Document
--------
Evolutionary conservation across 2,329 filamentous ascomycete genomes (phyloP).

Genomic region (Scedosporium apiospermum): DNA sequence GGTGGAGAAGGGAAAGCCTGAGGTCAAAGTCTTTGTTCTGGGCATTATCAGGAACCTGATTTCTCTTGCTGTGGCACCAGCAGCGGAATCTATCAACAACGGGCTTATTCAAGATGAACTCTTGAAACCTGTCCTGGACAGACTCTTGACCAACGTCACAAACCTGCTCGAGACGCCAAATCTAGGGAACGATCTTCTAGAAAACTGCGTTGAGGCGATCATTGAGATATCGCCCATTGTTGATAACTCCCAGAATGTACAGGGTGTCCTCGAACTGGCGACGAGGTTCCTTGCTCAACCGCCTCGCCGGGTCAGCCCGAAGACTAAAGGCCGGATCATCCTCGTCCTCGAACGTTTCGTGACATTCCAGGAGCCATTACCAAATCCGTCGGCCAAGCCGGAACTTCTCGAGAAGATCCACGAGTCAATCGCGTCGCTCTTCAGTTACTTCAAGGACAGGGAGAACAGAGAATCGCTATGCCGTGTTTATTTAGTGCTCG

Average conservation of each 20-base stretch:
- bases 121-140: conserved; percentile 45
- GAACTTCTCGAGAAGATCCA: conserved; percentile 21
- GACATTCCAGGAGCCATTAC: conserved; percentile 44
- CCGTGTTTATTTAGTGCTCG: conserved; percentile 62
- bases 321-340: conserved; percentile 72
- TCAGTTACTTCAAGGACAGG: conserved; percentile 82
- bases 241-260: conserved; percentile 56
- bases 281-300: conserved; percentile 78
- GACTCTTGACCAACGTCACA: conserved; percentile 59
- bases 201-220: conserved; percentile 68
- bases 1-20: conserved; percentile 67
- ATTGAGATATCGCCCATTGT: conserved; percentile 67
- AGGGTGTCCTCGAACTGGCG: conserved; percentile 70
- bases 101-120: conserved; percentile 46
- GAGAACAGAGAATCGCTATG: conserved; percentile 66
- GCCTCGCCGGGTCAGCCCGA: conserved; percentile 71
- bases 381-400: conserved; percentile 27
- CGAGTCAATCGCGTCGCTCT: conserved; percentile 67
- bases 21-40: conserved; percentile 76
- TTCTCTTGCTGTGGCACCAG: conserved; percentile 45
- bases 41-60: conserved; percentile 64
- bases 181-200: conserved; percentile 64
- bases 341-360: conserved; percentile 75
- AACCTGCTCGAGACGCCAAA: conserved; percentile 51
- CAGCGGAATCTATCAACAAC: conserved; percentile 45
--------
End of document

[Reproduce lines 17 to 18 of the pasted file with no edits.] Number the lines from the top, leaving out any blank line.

- bases 101-120: conserved; percentile 46
- GAGAACAGAGAATCGCTATG: conserved; percentile 66